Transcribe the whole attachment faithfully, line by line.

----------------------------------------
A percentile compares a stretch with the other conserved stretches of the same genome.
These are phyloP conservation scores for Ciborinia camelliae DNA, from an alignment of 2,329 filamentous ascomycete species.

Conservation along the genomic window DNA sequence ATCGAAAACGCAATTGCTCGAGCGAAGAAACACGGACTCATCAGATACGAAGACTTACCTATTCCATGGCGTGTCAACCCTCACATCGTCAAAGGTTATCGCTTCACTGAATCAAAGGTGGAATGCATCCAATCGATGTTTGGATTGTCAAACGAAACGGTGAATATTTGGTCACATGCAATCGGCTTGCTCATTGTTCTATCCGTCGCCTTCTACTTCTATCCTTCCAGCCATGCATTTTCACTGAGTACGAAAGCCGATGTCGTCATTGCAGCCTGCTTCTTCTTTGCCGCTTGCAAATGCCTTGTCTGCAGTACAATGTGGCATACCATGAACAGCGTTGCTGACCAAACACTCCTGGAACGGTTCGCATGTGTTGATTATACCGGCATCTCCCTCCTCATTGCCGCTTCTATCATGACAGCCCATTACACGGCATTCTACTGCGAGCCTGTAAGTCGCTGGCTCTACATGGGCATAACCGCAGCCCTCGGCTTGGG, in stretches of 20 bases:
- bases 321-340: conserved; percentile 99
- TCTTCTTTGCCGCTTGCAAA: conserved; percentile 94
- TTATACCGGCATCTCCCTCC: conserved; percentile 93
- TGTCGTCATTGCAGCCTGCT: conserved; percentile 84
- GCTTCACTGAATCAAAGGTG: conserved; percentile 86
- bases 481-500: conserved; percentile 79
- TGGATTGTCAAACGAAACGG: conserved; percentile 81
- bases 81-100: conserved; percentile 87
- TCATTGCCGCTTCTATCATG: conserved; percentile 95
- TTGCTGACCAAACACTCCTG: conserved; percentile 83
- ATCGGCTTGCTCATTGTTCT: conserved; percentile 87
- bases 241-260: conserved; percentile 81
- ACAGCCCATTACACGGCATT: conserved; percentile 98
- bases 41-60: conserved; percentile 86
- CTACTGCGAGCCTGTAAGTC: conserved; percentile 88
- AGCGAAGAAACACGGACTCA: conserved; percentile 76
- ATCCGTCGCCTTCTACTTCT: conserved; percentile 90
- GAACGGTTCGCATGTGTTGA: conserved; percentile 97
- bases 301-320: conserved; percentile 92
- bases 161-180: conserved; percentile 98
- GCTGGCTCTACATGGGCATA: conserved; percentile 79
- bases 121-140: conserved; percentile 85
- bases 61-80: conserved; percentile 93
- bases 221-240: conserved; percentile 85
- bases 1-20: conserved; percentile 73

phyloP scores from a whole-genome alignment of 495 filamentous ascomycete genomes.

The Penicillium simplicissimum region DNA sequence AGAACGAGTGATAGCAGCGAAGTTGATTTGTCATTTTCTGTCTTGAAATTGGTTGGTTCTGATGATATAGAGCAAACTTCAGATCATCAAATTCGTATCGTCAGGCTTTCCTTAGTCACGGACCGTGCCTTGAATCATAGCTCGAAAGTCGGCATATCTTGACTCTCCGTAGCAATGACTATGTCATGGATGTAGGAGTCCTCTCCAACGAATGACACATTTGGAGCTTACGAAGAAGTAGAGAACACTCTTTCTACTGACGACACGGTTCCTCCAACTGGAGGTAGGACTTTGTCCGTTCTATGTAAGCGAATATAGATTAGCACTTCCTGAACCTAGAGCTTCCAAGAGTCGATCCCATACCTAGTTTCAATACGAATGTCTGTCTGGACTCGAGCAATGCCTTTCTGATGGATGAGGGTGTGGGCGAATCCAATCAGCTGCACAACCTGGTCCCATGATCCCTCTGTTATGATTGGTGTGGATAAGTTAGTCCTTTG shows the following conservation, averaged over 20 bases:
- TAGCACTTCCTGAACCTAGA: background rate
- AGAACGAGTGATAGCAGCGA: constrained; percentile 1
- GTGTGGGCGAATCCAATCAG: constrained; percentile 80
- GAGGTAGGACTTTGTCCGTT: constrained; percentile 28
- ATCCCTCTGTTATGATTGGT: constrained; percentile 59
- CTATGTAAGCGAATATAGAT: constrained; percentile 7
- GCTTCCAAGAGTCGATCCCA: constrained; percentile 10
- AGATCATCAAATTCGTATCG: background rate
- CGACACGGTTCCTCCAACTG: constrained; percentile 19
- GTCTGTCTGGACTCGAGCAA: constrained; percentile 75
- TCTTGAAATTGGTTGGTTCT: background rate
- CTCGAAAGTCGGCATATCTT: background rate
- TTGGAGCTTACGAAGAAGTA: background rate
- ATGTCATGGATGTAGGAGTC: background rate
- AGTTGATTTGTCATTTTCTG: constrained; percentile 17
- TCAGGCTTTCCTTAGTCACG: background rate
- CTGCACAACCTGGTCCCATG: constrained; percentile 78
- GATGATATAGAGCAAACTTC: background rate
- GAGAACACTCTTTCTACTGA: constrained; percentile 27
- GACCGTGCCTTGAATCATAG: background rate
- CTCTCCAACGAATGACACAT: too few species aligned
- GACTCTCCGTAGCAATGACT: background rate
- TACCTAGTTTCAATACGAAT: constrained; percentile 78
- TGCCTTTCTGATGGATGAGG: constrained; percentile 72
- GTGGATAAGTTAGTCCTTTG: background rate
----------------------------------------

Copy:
A percentile compares a stretch with the other conserved stretches of the same genome.
These are phyloP conservation scores for Ciborinia camelliae DNA, from an alignment of 2,329 filamentous ascomycete species.

Conservation along the genomic window DNA sequence ATCGAAAACGCAATTGCTCGAGCGAAGAAACACGGACTCATCAGATACGAAGACTTACCTATTCCATGGCGTGTCAACCCTCACATCGTCAAAGGTTATCGCTTCACTGAATCAAAGGTGGAATGCATCCAATCGATGTTTGGATTGTCAAACGAAACGGTGAATATTTGGTCACATGCAATCGGCTTGCTCATTGTTCTATCCGTCGCCTTCTACTTCTATCCTTCCAGCCATGCATTTTCACTGAGTACGAAAGCCGATGTCGTCATTGCAGCCTGCTTCTTCTTTGCCGCTTGCAAATGCCTTGTCTGCAGTACAATGTGGCATACCATGAACAGCGTTGCTGACCAAACACTCCTGGAACGGTTCGCATGTGTTGATTATACCGGCATCTCCCTCCTCATTGCCGCTTCTATCATGACAGCCCATTACACGGCATTCTACTGCGAGCCTGTAAGTCGCTGGCTCTACATGGGCATAACCGCAGCCCTCGGCTTGGG, in stretches of 20 bases:
- bases 321-340: conserved; percentile 99
- TCTTCTTTGCCGCTTGCAAA: conserved; percentile 94
- TTATACCGGCATCTCCCTCC: conserved; percentile 93
- TGTCGTCATTGCAGCCTGCT: conserved; percentile 84
- GCTTCACTGAATCAAAGGTG: conserved; percentile 86
- bases 481-500: conserved; percentile 79
- TGGATTGTCAAACGAAACGG: conserved; percentile 81
- bases 81-100: conserved; percentile 87
- TCATTGCCGCTTCTATCATG: conserved; percentile 95
- TTGCTGACCAAACACTCCTG: conserved; percentile 83
- ATCGGCTTGCTCATTGTTCT: conserved; percentile 87
- bases 241-260: conserved; percentile 81
- ACAGCCCATTACACGGCATT: conserved; percentile 98
- bases 41-60: conserved; percentile 86
- CTACTGCGAGCCTGTAAGTC: conserved; percentile 88
- AGCGAAGAAACACGGACTCA: conserved; percentile 76
- ATCCGTCGCCTTCTACTTCT: conserved; percentile 90
- GAACGGTTCGCATGTGTTGA: conserved; percentile 97
- bases 301-320: conserved; percentile 92
- bases 161-180: conserved; percentile 98
- GCTGGCTCTACATGGGCATA: conserved; percentile 79
- bases 121-140: conserved; percentile 85
- bases 61-80: conserved; percentile 93
- bases 221-240: conserved; percentile 85
- bases 1-20: conserved; percentile 73

phyloP scores from a whole-genome alignment of 495 filamentous ascomycete genomes.

The Penicillium simplicissimum region DNA sequence AGAACGAGTGATAGCAGCGAAGTTGATTTGTCATTTTCTGTCTTGAAATTGGTTGGTTCTGATGATATAGAGCAAACTTCAGATCATCAAATTCGTATCGTCAGGCTTTCCTTAGTCACGGACCGTGCCTTGAATCATAGCTCGAAAGTCGGCATATCTTGACTCTCCGTAGCAATGACTATGTCATGGATGTAGGAGTCCTCTCCAACGAATGACACATTTGGAGCTTACGAAGAAGTAGAGAACACTCTTTCTACTGACGACACGGTTCCTCCAACTGGAGGTAGGACTTTGTCCGTTCTATGTAAGCGAATATAGATTAGCACTTCCTGAACCTAGAGCTTCCAAGAGTCGATCCCATACCTAGTTTCAATACGAATGTCTGTCTGGACTCGAGCAATGCCTTTCTGATGGATGAGGGTGTGGGCGAATCCAATCAGCTGCACAACCTGGTCCCATGATCCCTCTGTTATGATTGGTGTGGATAAGTTAGTCCTTTG shows the following conservation, averaged over 20 bases:
- TAGCACTTCCTGAACCTAGA: background rate
- AGAACGAGTGATAGCAGCGA: constrained; percentile 1
- GTGTGGGCGAATCCAATCAG: constrained; percentile 80
- GAGGTAGGACTTTGTCCGTT: constrained; percentile 28
- ATCCCTCTGTTATGATTGGT: constrained; percentile 59
- CTATGTAAGCGAATATAGAT: constrained; percentile 7
- GCTTCCAAGAGTCGATCCCA: constrained; percentile 10
- AGATCATCAAATTCGTATCG: background rate
- CGACACGGTTCCTCCAACTG: constrained; percentile 19
- GTCTGTCTGGACTCGAGCAA: constrained; percentile 75
- TCTTGAAATTGGTTGGTTCT: background rate
- CTCGAAAGTCGGCATATCTT: background rate
- TTGGAGCTTACGAAGAAGTA: background rate
- ATGTCATGGATGTAGGAGTC: background rate
- AGTTGATTTGTCATTTTCTG: constrained; percentile 17
- TCAGGCTTTCCTTAGTCACG: background rate
- CTGCACAACCTGGTCCCATG: constrained; percentile 78
- GATGATATAGAGCAAACTTC: background rate
- GAGAACACTCTTTCTACTGA: constrained; percentile 27
- GACCGTGCCTTGAATCATAG: background rate
- CTCTCCAACGAATGACACAT: too few species aligned
- GACTCTCCGTAGCAATGACT: background rate
- TACCTAGTTTCAATACGAAT: constrained; percentile 78
- TGCCTTTCTGATGGATGAGG: constrained; percentile 72
- GTGGATAAGTTAGTCCTTTG: background rate